Answer: Conditioned taste aversion is a strong Pavlovian dislike of a flavor.
Conditioned taste aversion (CTA) is a behavioral phenomenon that results in a severe dislike of a flavor after an animal gets sick from that flavor. It is often such a powerful behavioral response that even a single pairing between the offending stimuli and sickness can result in an aversion that persists for years.
In terms of Pavlovian learning, the toxic food is the unconditioned stimulus and nausea is the unconditioned response. Following the onset of illness, the nausea in response to presentation of the food becomes the conditioned response.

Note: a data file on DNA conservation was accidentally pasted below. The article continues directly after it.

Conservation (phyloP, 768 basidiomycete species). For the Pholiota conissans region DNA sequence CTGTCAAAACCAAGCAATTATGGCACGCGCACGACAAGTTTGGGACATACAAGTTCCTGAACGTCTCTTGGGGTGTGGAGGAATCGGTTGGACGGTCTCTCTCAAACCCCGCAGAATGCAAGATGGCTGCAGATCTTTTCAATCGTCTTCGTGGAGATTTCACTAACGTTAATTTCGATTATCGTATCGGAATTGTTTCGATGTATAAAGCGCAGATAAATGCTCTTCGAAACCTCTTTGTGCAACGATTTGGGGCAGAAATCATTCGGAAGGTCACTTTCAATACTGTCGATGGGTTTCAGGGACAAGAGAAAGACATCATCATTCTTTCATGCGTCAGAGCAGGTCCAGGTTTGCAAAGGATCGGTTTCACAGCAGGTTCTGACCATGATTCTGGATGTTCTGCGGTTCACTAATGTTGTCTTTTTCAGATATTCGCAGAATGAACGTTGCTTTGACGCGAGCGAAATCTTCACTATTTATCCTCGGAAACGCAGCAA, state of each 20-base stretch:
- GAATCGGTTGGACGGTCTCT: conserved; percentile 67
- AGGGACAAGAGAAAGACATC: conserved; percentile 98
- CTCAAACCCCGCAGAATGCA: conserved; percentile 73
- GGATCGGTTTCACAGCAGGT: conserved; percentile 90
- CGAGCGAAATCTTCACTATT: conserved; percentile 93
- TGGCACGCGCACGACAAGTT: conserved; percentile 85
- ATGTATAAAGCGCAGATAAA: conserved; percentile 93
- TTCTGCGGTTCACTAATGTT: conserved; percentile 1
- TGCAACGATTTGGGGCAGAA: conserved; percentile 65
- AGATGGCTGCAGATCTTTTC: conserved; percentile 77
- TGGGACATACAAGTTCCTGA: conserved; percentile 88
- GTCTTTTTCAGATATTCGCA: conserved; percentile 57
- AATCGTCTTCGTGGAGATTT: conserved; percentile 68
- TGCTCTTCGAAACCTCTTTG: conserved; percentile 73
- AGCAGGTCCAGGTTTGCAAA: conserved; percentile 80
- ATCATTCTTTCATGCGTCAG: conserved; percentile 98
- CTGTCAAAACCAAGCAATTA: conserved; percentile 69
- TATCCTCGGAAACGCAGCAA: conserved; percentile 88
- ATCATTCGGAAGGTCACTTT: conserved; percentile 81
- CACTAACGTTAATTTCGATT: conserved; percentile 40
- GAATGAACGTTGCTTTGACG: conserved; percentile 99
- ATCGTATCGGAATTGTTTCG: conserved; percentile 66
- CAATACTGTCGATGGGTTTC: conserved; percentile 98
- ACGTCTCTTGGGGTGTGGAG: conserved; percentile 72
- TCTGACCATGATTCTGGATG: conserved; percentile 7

We believe that CTA is an evolutionarily preserved protective mechanism. Consider an ancient prehuman ancestor. They would forage for foods, and some of those foods would contain toxins. As nausea and vomiting may occur as a result of eating those foods, the CTA may then be established. This would be a powerful reminder to the animal that the particular food should be avoided at all costs. A hominid without this ability to learn may be less viable if they continue to eat toxic foods.